Nuevo Culture

Dancing Astronaut’s 2023 Artist of the Year: Skrillex

“QFF/DGTC 23.” This simple, cryptic message—alongside a bevy of what could only be assumed to be track previews—that Skrillex shared on New Year’s Day was the surest sign of what was then to come. After nearly a decade of rumors surrounding the potential release of a Recess successor, Skrillex seemed primed to finally follow through with his sophomore LP. Just two days later, he released “Rumble,” the Fred again.. and Flowdan collaboration that kickstarted Skrillex’s early campaign for his eventual title of Dancing Astronaut‘s 2023 Artist of the Year. 

Shortly after the release of “Rumble,” Skrillex took to Twitter to shed light on his absence, which included the abrupt cancellation of two festival dates in the summer of 2022. He’d come out the other side of that year— the “toughest” of his life—for the better, and ready to attack 2023 with renewed purpose and “a new sense of peace.” The result: two studio albums, a headline set at Coachella’s main stage under the Pangbourne House Mafia (PHM) banner,  and a sold-out evening at Madison Square Garden that effectively turned one of the nation’s largest and most highly-regarded arenas into an intimate club for five hours, open to close. Porter Robinson notably joined the supergroup, rounded out by Four Tet, for a performance of the Quest For Fire fan favorite, “Still Here (with the ones that I came with).” In a testament to both Skrillex’s and PHM’s impact, the show sold out two minutes after it went on sale. 

There, Skrillex did something that cemented his status as Dancing Astronaut’s 2023 Artist of the Year: he dropped his second album, Don’t Get Too Close, just 24 hours after the release of Quest For Fire. In the dance space, where the single is the dominating format, releasing one album is an accomplishment, if not a feat. To release not one but two LPs in as many days is unheard of, but Skrillex did just that, emphatically asserting that he is, in fact, “still here”—and he’s making history in the process.  

It’s impossible to separate the back-to-back albums and the excitement that they generated from the tour de force that was Skrillex in the live space. It all started in the UK back in January with a run of pop-up shows alongside Fred again.. and Four Tet. Little did everyone know, this stint would be a precursor for more to come. On the surface, the trio—affectionately dubbed the “Pangbourne House Mafia,” owed to their time in an English town called Pangbourne—might seem like an unlikely pairing. Delve deeper, though, and the complementary nature of their dance/electronic sensibilities (spanning three generations), their values, and their love for their craft and for the community surrounding it are clear. PHM’s UK run would eventually give way to a similar series of pop-up shows in New York City the week leading up to Quest For Fire and Don’t Get Too Close, punctuated with a smattering of intimate club sets and a surprise takeover of Times Square.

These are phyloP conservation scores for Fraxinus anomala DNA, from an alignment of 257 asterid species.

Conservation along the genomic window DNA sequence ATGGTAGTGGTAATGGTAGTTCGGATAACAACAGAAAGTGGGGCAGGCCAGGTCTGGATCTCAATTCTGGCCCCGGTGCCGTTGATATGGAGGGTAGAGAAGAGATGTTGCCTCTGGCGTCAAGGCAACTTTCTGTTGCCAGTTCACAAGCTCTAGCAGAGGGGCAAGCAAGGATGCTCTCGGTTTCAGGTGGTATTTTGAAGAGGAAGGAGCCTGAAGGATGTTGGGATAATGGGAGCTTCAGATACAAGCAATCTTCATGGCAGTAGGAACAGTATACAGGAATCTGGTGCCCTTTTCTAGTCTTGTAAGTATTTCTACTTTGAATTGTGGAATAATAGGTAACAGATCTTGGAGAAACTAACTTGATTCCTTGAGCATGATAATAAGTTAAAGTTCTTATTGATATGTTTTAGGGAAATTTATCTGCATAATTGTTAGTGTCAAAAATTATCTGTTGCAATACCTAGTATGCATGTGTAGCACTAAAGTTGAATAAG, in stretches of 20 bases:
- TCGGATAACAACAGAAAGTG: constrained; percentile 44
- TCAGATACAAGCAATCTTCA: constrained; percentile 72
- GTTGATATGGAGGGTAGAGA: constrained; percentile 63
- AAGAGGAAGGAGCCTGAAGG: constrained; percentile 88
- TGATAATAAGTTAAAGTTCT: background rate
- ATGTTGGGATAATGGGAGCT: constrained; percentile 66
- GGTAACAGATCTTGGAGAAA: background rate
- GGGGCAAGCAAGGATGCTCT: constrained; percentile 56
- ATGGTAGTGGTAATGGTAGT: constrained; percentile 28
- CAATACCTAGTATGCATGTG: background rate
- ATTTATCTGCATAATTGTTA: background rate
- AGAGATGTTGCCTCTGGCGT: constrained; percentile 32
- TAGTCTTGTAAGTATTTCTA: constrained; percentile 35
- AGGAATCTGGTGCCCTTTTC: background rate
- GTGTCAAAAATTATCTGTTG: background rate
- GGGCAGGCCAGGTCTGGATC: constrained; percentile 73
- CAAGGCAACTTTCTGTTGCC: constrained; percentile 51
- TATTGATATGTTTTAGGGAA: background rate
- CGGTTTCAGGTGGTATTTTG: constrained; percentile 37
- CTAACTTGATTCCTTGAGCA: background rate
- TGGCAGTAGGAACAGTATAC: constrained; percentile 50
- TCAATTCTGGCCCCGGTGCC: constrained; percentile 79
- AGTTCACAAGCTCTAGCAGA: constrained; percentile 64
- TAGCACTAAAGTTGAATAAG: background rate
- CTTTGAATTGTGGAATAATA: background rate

Then, Coachella happened. After an unexpected series of events, namely Frank Ocean’s withdrawal from the festival’s second weekend, Skrillex, Fred again.., and Four Tet stepped up to close out the main stage at one of the world’s most prestigious festivals. Thousands gathered in person and millions more did at home. It was nothing short of a historic set—the first of its kind to take place at Coachella’s main stage, marking a defining moment for this decade of dance music. 

Skrillex singularly rounded out the remainder of the year with a continued run of pop-up shows and select headlines at various festivals around the globe, like Ultra Japan, Movement Festival, Exit Festival, HARD Summer, and more. And we couldn’t continue without mention of his five-hour, open-to-close return to Red Rocks, which many in attendance claimed was his greatest performance of all time. 

Even on the heels of two albums, Skrillex still put out a steady stream of music, including singles like “Fine Day Anthem” with Boys Noize, “Pepper” with Flowdan and Lil Baby, and perhaps most notably, “Baby again..” with Fred again.. and Flowdan. And there’s still two more Skrillex albums potentially to come; in April, he added “SKRLX” and “CONTRA” to his original “QFF/DGTC” teaser. 

Skrillex’s return to the metaphorical mountain top is one that many felt was only a matter of time, but after years of waiting, some had turned the page. But Skrillex wrote a decisive new chapter this year, and even those who’d disengaged found themselves following along. While Skrillex had already cemented his legacy a long time ago, 2023 emphatically extended a resume that many—including us—put on a shortlist of dance music’s greatest to ever do it.

Dancing Astronaut is proud to name Skrillex our 2023 Artist of the Year.

Featured image: Ultra

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